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It is one of the experiences in life that most people hope they never have, but with so many drivers on the road, auto accidents are inevitable. Have you ever been in one before? If you have then you know that there are a lot of pieces that need to come together quickly so you can take care of yourself, your car and anyone else involved.

Auto Damage and Calling 911

After an accident happens, make sure that you or the other driver is calling 911. Official documentation of what happened will help you prove liability when it comes to your auto damage or if you choose to file a personal injury lawsuit.

Once the police arrive they will instruct you and the other driver to safely pull off to the side of the road. (This of course all depends on if your vehicle is still drivable). You will need to provide your license and proof of insurance and vehicle registration. Always keep these documents in your car.
Regardless of whether or not an officer arrives at the scene, you should get some information from the opposing driver. That includes:

• Driver’s name, contact information
• Name of opposing drivers auto insurance and policy number (if they are driving someone else’s vehicle you will want to make sure you have the name of the insured)
• Take pictures of the damage to your car and the car of the other driver (Most likely your insurance company or the insurance company of the other driver will do this at the auto body shop)
• License plate number, color, make/model of opposing drivers car

Also make sure to write down the exact location of the accident. Take a picture if you think it will help.

Opening a Claim

You need to contact your auto insurance company immediately to open a claim. The less time you allow to pass between your accident and filing a claim will help shorten what can be a lengthy process.

When you reach your insurance agency you will need to have your policy number at hand and be able to recall details of the accident. Setting up a claim will first of all help get your car repaired (if necessary). Ask your insurance agency if there is a specific auto body shop that you must go to in order to get your vehicle repaired. Regardless of whether or not they specify a particular shop, you will need to tell them where your vehicle ends up for repairs so they can send someone out to assess the damage. If necessary, ask your insurance company to provide you with a rental car if your policy covers it.

What If You Are Injured?

If someone is seriously injured calling 911 is a very crucial step and should be taken care of first.

A dispatcher will likely send an ambulance (if necessary) and any other emergency personnel to the scene.

You should document any and all treatment you need to have due to the accident. This includes locations, names of doctors, addresses, telephone numbers, tests they perform, and prescription information. This will come into play if and when you decide to contact a personal injury attorney.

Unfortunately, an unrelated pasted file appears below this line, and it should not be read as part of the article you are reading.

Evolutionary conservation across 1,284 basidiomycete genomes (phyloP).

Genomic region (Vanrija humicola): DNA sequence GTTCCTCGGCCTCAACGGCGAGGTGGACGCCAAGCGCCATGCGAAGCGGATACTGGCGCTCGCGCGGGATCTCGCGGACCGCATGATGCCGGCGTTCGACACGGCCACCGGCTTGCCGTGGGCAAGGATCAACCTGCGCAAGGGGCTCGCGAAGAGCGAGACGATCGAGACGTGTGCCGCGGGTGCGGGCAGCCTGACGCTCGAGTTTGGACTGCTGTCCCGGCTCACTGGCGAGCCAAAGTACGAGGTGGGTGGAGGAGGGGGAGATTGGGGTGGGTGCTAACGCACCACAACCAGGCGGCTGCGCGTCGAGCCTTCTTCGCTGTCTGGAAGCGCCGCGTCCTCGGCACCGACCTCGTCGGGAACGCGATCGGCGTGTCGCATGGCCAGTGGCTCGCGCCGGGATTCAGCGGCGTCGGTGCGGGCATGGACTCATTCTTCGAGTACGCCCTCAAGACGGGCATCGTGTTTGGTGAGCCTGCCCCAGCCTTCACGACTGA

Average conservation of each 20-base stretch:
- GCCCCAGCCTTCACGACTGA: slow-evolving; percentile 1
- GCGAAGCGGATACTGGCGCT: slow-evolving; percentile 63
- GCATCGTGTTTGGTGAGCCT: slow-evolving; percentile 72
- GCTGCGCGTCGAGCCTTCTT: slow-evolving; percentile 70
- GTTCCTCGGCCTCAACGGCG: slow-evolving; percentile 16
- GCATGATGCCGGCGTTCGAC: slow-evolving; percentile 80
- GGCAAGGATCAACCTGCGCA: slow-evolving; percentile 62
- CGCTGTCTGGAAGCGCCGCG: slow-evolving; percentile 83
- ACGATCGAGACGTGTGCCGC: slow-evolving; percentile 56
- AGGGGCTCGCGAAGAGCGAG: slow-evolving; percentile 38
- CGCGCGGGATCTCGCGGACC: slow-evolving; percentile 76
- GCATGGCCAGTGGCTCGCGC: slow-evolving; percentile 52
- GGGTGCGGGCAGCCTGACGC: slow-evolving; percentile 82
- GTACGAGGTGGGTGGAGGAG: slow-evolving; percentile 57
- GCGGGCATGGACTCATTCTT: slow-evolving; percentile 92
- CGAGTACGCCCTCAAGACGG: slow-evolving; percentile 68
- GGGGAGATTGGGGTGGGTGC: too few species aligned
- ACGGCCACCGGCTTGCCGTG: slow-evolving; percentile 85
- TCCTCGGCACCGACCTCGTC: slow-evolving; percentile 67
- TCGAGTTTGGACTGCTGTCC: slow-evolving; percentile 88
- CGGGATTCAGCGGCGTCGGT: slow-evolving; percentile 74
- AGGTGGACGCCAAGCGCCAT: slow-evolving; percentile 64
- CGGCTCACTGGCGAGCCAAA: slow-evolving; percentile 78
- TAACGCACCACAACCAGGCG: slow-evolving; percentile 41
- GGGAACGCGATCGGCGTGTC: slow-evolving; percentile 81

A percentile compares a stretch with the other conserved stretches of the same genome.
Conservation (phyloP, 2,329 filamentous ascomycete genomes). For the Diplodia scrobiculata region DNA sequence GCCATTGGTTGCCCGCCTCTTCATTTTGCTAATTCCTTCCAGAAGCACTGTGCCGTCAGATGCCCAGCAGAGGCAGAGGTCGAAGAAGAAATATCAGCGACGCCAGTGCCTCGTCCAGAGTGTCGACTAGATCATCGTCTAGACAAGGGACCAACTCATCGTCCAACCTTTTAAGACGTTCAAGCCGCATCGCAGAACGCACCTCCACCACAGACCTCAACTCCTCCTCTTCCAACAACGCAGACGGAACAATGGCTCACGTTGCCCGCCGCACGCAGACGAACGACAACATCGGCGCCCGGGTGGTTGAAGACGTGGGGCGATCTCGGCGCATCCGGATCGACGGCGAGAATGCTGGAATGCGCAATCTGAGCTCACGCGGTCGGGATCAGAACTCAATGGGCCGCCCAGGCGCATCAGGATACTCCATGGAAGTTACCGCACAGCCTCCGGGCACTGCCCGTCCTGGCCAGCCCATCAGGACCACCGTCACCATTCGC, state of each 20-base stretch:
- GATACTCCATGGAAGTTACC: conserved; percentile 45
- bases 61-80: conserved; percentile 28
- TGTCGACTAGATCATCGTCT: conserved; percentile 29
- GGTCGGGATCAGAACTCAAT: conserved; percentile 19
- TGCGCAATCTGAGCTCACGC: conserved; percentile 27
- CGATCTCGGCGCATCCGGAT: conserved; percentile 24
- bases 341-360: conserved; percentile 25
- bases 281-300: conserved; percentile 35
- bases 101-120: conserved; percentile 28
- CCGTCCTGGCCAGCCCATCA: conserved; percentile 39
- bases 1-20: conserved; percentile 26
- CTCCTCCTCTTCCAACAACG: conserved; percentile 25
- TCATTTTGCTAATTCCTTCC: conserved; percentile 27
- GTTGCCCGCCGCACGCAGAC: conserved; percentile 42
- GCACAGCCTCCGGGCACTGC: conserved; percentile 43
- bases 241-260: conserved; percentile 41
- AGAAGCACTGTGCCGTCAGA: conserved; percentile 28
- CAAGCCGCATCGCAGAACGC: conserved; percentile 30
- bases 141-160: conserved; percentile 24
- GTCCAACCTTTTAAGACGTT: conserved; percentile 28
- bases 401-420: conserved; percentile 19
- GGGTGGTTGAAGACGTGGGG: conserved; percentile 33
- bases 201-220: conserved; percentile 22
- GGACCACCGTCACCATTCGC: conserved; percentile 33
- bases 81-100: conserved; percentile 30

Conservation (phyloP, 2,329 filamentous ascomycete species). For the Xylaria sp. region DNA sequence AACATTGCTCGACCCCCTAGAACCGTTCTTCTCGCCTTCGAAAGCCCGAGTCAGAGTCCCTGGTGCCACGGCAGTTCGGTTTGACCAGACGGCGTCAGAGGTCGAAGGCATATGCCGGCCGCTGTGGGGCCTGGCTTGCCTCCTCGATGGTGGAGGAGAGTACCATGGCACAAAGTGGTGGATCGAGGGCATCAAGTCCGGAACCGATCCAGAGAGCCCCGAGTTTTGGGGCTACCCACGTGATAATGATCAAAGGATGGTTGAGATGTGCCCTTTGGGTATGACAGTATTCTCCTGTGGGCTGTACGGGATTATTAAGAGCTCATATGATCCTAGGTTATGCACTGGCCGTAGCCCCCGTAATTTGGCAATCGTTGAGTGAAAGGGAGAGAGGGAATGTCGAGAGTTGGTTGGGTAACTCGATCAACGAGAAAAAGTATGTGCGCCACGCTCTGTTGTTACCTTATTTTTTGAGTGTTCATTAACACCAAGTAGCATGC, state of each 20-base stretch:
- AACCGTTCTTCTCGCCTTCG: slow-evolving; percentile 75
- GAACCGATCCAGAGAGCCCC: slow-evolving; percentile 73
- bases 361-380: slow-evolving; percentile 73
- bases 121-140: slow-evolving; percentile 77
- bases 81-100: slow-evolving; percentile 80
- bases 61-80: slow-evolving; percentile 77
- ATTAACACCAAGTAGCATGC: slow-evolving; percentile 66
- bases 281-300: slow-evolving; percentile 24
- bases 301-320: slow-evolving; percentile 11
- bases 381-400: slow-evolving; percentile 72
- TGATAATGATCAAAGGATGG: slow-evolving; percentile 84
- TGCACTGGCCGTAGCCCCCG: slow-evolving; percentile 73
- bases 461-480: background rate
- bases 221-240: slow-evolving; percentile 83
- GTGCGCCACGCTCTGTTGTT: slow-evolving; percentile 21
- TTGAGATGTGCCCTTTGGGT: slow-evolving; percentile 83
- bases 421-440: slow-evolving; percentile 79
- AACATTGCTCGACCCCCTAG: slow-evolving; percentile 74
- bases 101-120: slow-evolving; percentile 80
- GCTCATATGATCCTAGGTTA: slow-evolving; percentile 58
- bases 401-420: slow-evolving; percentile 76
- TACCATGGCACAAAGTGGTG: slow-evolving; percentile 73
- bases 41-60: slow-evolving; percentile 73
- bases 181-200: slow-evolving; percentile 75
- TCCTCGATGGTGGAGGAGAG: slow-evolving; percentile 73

How Do I Pay for My Treatment?

If you have auto insurance, you must call your insurance agency to set up a claim. The adjuster will assign a claim number to your accident. This claim number may be used to pay for your medical treatment. It is also helpful to keep your auto insurance card with you when you seek treatment.

All drivers in Pennsylvania must have at least $5,000 of Personal Injury Protection, or PIP coverage on their insurance policy. This money will cover any medical expenses you incur from the accident. It may also cover lost wages, funeral expenses and other damages. You must give the medical provider your claim number and the name of the auto insurance company when you go to seek treatment.

Medical Pay or MedPay pertains to drivers in Ohio and West Virginia. These drivers can choose whether or not to elect MedPay on their insurance policies. This can be used to cover medical bills due to injuries suffered after an accident.

Personal Injury Lawsuits

If you are injured in an auto accident and your injuries are interfering with your life, you have the right to file a personal injury lawsuit. Your settlement can help pay for medical bills, lost wages, and pain and suffering.

If you live in Pennsylvania you can sue for pain and suffering if you have elected the “Full Tort” option on your auto policy. Someone with Full Tort can sue for all injuries.
If you have elected Limited Tort, you can still sue for some medical bills or lost wages, but not for pain and suffering.

However, there are some exceptions to the Limited Tort rule. You can contact an attorney for a free consultation and he or she will be able to determine whether or not they can help you.

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